The merrymaking made up for any lapses in timing –– or cadence.

Asking a Texan to act with a British accent for two hours is like prodding a knight to swim the Rio Grande in a suit of armor. Such noble feats are often attempted and too infrequently realized.

On stage now at the Fort Worth Community Arts Center is She Stoops to Conquer. Part of Stolen Shakespeare Guild’s 2017 Classic Fest, the 1771 sentimental comedy penned by Irish poet and playwright Oliver Goldsmith is proclaimed to be one of the most popular in the English language. Goldsmith’s prose is both literal and lighthearted, sidestepping any political jokes to the liking of audiences still lurching from the Cromwellian era. His writing is memorable, even it isn’t all his own –– Goldsmith has long been accused of plagiarism by modern critics, but that’s never lost him any appeal with lovers of high and low literature nor with a local audience last weekend.

The plot is set in motion in the English countryside, where two London gentlemen, Mr. Marlow (Chris Rothbauer) and Mr. Hastings (Robert Twaddle), are traveling to meet the former’s potential love interest, Miss Hardcastle (Jessica Taylor), and her parents, Mr. and Mrs. Hardcastle (Bert Pigg and Cynthia Matthews, respectively). While en route, the young men cross paths with Tony Lumpkin (Jae Defoore), a meddling boob who steers these city folk to the Hardcastle mansion but misdirects their judgment, leading them to believe they are traveling to an inn. As is only natural in the theatrical realm, comical confusion unfolds, offending certain players and enamoring others to new paramours. Hastings collides with a suitress (Shannon Garcia) he has long desired, and together they agree to stoke Lumpkin’s ruse. Miss Hardcastle joins the other young tricksters until the seniorest Hardcastle and Marlow realize they’re the butts of a rather involved prank.


Of all the characters, the Hardcastles stooped to please theatergoers the most. Pigg spanned the stage with arresting charisma, and Matthews carried the comic relief on her well-padded shoulders. Taylor, however, added delightful authenticity to the production with her exceptional command of accents, switching between Oxford English and barmaid cockney. Defoore sometimes dipped into his physical comedy skills but seemed unwilling to drown his amenable onlookers. His accent waned most during the bar ensemble scene, but this foible was easily overlooked with so much merrymaking masking his and the rest of the ensemble’s inattention to intonation. Rogers occasionally struggled with cadence, but the dynamism of his character development was redeeming.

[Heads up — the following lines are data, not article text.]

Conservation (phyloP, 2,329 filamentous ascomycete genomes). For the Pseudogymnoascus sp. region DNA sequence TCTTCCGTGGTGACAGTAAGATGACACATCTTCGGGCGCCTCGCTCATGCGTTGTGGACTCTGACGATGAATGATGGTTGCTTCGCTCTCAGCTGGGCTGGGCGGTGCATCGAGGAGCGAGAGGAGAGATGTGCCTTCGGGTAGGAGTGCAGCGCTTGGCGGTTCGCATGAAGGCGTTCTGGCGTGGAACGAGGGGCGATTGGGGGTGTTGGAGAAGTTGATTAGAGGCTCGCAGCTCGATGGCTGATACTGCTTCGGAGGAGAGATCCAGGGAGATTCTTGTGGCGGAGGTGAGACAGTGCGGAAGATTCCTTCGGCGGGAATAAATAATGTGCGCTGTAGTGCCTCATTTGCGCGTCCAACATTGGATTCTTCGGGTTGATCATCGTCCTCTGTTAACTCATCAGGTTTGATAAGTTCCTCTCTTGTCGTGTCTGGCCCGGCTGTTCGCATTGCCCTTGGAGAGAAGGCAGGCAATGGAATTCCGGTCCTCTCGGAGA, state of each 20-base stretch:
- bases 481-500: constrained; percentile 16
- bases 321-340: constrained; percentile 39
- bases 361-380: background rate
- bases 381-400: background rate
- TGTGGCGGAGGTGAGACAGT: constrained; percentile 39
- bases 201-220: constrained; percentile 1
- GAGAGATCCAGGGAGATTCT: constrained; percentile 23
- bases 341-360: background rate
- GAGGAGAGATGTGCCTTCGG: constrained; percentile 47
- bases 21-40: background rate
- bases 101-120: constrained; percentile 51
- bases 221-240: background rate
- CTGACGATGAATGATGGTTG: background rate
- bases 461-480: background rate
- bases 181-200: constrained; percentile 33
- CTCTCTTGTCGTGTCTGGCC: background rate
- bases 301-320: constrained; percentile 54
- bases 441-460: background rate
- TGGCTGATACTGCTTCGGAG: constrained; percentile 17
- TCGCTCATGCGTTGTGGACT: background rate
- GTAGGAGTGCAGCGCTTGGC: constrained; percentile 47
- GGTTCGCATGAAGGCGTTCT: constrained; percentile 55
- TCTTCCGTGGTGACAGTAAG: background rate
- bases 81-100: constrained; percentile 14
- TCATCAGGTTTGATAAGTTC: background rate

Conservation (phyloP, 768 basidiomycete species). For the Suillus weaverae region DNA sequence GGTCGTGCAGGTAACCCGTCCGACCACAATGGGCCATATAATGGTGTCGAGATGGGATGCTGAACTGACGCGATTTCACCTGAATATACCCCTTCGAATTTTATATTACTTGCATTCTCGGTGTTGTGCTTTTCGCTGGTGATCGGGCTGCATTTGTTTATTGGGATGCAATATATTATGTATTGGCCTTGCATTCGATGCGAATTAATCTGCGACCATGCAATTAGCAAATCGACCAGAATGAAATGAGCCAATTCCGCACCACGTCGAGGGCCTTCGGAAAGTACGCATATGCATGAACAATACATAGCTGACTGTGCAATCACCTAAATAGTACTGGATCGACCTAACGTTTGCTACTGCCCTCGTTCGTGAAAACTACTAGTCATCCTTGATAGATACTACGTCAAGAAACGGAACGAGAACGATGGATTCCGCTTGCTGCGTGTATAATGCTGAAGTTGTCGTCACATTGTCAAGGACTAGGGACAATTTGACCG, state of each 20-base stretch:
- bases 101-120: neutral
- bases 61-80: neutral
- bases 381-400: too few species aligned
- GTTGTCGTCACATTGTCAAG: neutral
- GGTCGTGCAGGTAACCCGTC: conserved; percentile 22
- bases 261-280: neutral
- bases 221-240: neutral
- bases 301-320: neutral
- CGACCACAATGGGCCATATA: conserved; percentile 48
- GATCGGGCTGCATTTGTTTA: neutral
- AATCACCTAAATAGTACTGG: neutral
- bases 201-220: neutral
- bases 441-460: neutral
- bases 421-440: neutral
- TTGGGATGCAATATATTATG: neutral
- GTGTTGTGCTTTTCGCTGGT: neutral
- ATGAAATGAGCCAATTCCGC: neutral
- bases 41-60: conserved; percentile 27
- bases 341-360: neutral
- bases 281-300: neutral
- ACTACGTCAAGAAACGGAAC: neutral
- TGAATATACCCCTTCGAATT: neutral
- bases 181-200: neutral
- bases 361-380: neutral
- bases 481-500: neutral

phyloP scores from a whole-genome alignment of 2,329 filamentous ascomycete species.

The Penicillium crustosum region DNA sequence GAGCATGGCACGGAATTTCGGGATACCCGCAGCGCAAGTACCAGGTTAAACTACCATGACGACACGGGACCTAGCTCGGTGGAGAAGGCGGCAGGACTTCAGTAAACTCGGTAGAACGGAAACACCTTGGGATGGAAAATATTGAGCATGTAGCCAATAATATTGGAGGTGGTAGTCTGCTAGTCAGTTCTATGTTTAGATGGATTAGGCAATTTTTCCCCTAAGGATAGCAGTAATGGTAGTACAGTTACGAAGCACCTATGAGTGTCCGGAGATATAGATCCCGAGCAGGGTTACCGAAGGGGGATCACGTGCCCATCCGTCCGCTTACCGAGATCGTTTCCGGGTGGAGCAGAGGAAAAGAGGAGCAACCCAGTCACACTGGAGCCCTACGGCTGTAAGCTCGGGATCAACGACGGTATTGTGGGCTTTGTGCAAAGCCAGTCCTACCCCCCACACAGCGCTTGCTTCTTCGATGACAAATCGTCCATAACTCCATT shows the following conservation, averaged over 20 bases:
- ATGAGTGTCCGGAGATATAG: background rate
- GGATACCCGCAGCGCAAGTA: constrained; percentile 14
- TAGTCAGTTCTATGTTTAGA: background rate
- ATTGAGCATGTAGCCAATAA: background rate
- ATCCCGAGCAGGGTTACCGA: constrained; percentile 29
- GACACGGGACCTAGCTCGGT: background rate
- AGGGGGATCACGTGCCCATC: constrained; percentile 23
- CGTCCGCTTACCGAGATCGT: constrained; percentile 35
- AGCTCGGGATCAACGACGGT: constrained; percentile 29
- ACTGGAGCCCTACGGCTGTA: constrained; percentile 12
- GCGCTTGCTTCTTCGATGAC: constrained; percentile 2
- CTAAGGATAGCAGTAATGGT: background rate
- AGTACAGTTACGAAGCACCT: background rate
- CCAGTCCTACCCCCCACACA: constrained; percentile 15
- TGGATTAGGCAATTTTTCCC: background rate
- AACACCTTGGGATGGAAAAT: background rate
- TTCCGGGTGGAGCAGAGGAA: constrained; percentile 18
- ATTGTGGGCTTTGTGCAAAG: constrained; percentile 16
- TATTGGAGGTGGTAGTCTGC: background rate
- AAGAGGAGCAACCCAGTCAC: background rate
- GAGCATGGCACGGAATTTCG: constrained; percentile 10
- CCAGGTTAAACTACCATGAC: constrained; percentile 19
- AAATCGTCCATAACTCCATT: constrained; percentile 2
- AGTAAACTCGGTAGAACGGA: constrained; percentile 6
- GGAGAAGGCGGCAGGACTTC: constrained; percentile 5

The sound design left something to be desired (a something known as musical interludes and sound effects). What was missing in the soundscape, though, was made up for in set design. As expected, the Guild prepared an elaborately designed set with a less than lavish budget. The open-concept living room flowed into a modest dining room that doubled as a bar during the alehouse scene. Wallpaper, paint, and a stitch of upholstery lined the few flats at the back of upstage, and antique furniture looked right at home at stage right and stage left. Costuming united the piece to the period, excepting for the men’s over-opulent silk vests.

Although this play reigns supreme in literary critics’ circles, it’s often approached as a study in classical training for young thespians. Director Richard Stubblefield has the wherewithal to approach this sort of production, which will appeal to bookish types wanting to bust out of a Shakespearean rut.

She Stoops to Conquer 

Thru Oct 27 at Fort Worth Community Arts Center, 1300 Gendy St, FW. $16-22. 866-811-4111.